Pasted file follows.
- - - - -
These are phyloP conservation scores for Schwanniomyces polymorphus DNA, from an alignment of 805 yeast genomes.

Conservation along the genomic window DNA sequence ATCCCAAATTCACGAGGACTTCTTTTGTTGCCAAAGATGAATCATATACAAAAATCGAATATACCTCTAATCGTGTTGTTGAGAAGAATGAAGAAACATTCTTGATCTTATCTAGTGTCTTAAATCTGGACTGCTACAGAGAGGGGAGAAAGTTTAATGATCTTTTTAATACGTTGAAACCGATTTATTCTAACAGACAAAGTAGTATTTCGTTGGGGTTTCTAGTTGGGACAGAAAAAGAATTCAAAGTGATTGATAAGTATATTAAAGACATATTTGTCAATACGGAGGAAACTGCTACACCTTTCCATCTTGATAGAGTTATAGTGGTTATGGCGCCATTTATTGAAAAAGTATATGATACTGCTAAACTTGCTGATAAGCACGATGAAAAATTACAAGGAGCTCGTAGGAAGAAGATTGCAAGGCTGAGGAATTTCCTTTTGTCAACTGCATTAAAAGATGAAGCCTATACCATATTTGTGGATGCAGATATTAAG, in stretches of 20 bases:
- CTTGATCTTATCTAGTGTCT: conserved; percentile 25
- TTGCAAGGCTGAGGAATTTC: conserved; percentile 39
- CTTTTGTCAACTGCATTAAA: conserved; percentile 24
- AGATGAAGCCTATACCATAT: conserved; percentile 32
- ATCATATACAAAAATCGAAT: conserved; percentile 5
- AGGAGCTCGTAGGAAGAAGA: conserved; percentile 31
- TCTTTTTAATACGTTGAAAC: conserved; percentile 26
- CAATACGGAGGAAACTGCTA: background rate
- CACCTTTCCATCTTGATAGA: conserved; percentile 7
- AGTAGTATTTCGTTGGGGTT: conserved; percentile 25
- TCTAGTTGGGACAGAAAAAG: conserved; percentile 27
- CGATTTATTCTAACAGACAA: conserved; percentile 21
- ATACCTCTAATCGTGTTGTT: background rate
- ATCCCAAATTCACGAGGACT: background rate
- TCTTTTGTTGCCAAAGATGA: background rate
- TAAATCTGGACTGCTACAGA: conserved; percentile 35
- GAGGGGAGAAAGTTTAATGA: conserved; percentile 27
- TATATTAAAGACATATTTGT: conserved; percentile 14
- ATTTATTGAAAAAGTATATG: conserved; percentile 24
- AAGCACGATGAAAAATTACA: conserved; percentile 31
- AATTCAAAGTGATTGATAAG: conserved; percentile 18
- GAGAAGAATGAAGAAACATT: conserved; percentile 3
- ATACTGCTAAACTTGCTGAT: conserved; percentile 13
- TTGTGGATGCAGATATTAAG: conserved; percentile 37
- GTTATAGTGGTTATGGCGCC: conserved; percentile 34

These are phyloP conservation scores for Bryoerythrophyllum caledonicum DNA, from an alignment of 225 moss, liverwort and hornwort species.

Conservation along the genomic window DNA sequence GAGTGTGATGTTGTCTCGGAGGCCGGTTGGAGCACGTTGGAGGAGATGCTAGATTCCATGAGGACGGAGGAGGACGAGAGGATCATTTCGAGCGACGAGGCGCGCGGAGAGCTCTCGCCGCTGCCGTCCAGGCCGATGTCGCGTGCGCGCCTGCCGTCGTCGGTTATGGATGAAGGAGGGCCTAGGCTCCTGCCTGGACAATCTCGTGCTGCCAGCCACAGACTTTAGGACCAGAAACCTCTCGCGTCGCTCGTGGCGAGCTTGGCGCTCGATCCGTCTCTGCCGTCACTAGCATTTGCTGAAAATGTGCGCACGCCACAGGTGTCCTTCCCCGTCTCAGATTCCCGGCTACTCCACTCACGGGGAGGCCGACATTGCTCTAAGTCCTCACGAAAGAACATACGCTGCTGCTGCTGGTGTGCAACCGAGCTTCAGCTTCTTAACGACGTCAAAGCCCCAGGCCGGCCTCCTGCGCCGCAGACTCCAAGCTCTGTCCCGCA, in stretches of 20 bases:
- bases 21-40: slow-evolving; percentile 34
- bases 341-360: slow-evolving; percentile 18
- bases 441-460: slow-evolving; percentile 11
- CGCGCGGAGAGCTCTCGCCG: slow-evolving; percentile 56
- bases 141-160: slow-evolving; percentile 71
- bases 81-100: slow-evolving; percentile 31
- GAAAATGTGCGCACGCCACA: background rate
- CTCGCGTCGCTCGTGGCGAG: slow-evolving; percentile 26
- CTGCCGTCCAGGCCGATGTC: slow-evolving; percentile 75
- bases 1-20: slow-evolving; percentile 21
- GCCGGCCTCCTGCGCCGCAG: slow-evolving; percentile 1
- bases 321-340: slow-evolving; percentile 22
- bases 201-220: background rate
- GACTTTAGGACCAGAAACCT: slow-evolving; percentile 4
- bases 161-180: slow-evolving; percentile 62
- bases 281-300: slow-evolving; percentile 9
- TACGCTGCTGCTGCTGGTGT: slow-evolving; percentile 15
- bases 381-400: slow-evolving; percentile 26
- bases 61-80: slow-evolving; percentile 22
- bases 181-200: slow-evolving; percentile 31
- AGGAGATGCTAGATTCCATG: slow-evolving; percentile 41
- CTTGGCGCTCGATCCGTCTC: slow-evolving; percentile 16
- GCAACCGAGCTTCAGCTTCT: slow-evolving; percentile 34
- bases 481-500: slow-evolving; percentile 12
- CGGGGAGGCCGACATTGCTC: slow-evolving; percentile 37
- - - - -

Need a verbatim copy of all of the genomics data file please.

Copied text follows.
These are phyloP conservation scores for Schwanniomyces polymorphus DNA, from an alignment of 805 yeast genomes.

Conservation along the genomic window DNA sequence ATCCCAAATTCACGAGGACTTCTTTTGTTGCCAAAGATGAATCATATACAAAAATCGAATATACCTCTAATCGTGTTGTTGAGAAGAATGAAGAAACATTCTTGATCTTATCTAGTGTCTTAAATCTGGACTGCTACAGAGAGGGGAGAAAGTTTAATGATCTTTTTAATACGTTGAAACCGATTTATTCTAACAGACAAAGTAGTATTTCGTTGGGGTTTCTAGTTGGGACAGAAAAAGAATTCAAAGTGATTGATAAGTATATTAAAGACATATTTGTCAATACGGAGGAAACTGCTACACCTTTCCATCTTGATAGAGTTATAGTGGTTATGGCGCCATTTATTGAAAAAGTATATGATACTGCTAAACTTGCTGATAAGCACGATGAAAAATTACAAGGAGCTCGTAGGAAGAAGATTGCAAGGCTGAGGAATTTCCTTTTGTCAACTGCATTAAAAGATGAAGCCTATACCATATTTGTGGATGCAGATATTAAG, in stretches of 20 bases:
- CTTGATCTTATCTAGTGTCT: conserved; percentile 25
- TTGCAAGGCTGAGGAATTTC: conserved; percentile 39
- CTTTTGTCAACTGCATTAAA: conserved; percentile 24
- AGATGAAGCCTATACCATAT: conserved; percentile 32
- ATCATATACAAAAATCGAAT: conserved; percentile 5
- AGGAGCTCGTAGGAAGAAGA: conserved; percentile 31
- TCTTTTTAATACGTTGAAAC: conserved; percentile 26
- CAATACGGAGGAAACTGCTA: background rate
- CACCTTTCCATCTTGATAGA: conserved; percentile 7
- AGTAGTATTTCGTTGGGGTT: conserved; percentile 25
- TCTAGTTGGGACAGAAAAAG: conserved; percentile 27
- CGATTTATTCTAACAGACAA: conserved; percentile 21
- ATACCTCTAATCGTGTTGTT: background rate
- ATCCCAAATTCACGAGGACT: background rate
- TCTTTTGTTGCCAAAGATGA: background rate
- TAAATCTGGACTGCTACAGA: conserved; percentile 35
- GAGGGGAGAAAGTTTAATGA: conserved; percentile 27
- TATATTAAAGACATATTTGT: conserved; percentile 14
- ATTTATTGAAAAAGTATATG: conserved; percentile 24
- AAGCACGATGAAAAATTACA: conserved; percentile 31
- AATTCAAAGTGATTGATAAG: conserved; percentile 18
- GAGAAGAATGAAGAAACATT: conserved; percentile 3
- ATACTGCTAAACTTGCTGAT: conserved; percentile 13
- TTGTGGATGCAGATATTAAG: conserved; percentile 37
- GTTATAGTGGTTATGGCGCC: conserved; percentile 34

These are phyloP conservation scores for Bryoerythrophyllum caledonicum DNA, from an alignment of 225 moss, liverwort and hornwort species.

Conservation along the genomic window DNA sequence GAGTGTGATGTTGTCTCGGAGGCCGGTTGGAGCACGTTGGAGGAGATGCTAGATTCCATGAGGACGGAGGAGGACGAGAGGATCATTTCGAGCGACGAGGCGCGCGGAGAGCTCTCGCCGCTGCCGTCCAGGCCGATGTCGCGTGCGCGCCTGCCGTCGTCGGTTATGGATGAAGGAGGGCCTAGGCTCCTGCCTGGACAATCTCGTGCTGCCAGCCACAGACTTTAGGACCAGAAACCTCTCGCGTCGCTCGTGGCGAGCTTGGCGCTCGATCCGTCTCTGCCGTCACTAGCATTTGCTGAAAATGTGCGCACGCCACAGGTGTCCTTCCCCGTCTCAGATTCCCGGCTACTCCACTCACGGGGAGGCCGACATTGCTCTAAGTCCTCACGAAAGAACATACGCTGCTGCTGCTGGTGTGCAACCGAGCTTCAGCTTCTTAACGACGTCAAAGCCCCAGGCCGGCCTCCTGCGCCGCAGACTCCAAGCTCTGTCCCGCA, in stretches of 20 bases:
- bases 21-40: slow-evolving; percentile 34
- bases 341-360: slow-evolving; percentile 18
- bases 441-460: slow-evolving; percentile 11
- CGCGCGGAGAGCTCTCGCCG: slow-evolving; percentile 56
- bases 141-160: slow-evolving; percentile 71
- bases 81-100: slow-evolving; percentile 31
- GAAAATGTGCGCACGCCACA: background rate
- CTCGCGTCGCTCGTGGCGAG: slow-evolving; percentile 26
- CTGCCGTCCAGGCCGATGTC: slow-evolving; percentile 75
- bases 1-20: slow-evolving; percentile 21
- GCCGGCCTCCTGCGCCGCAG: slow-evolving; percentile 1
- bases 321-340: slow-evolving; percentile 22
- bases 201-220: background rate
- GACTTTAGGACCAGAAACCT: slow-evolving; percentile 4
- bases 161-180: slow-evolving; percentile 62
- bases 281-300: slow-evolving; percentile 9
- TACGCTGCTGCTGCTGGTGT: slow-evolving; percentile 15
- bases 381-400: slow-evolving; percentile 26
- bases 61-80: slow-evolving; percentile 22
- bases 181-200: slow-evolving; percentile 31
- AGGAGATGCTAGATTCCATG: slow-evolving; percentile 41
- CTTGGCGCTCGATCCGTCTC: slow-evolving; percentile 16
- GCAACCGAGCTTCAGCTTCT: slow-evolving; percentile 34
- bases 481-500: slow-evolving; percentile 12
- CGGGGAGGCCGACATTGCTC: slow-evolving; percentile 37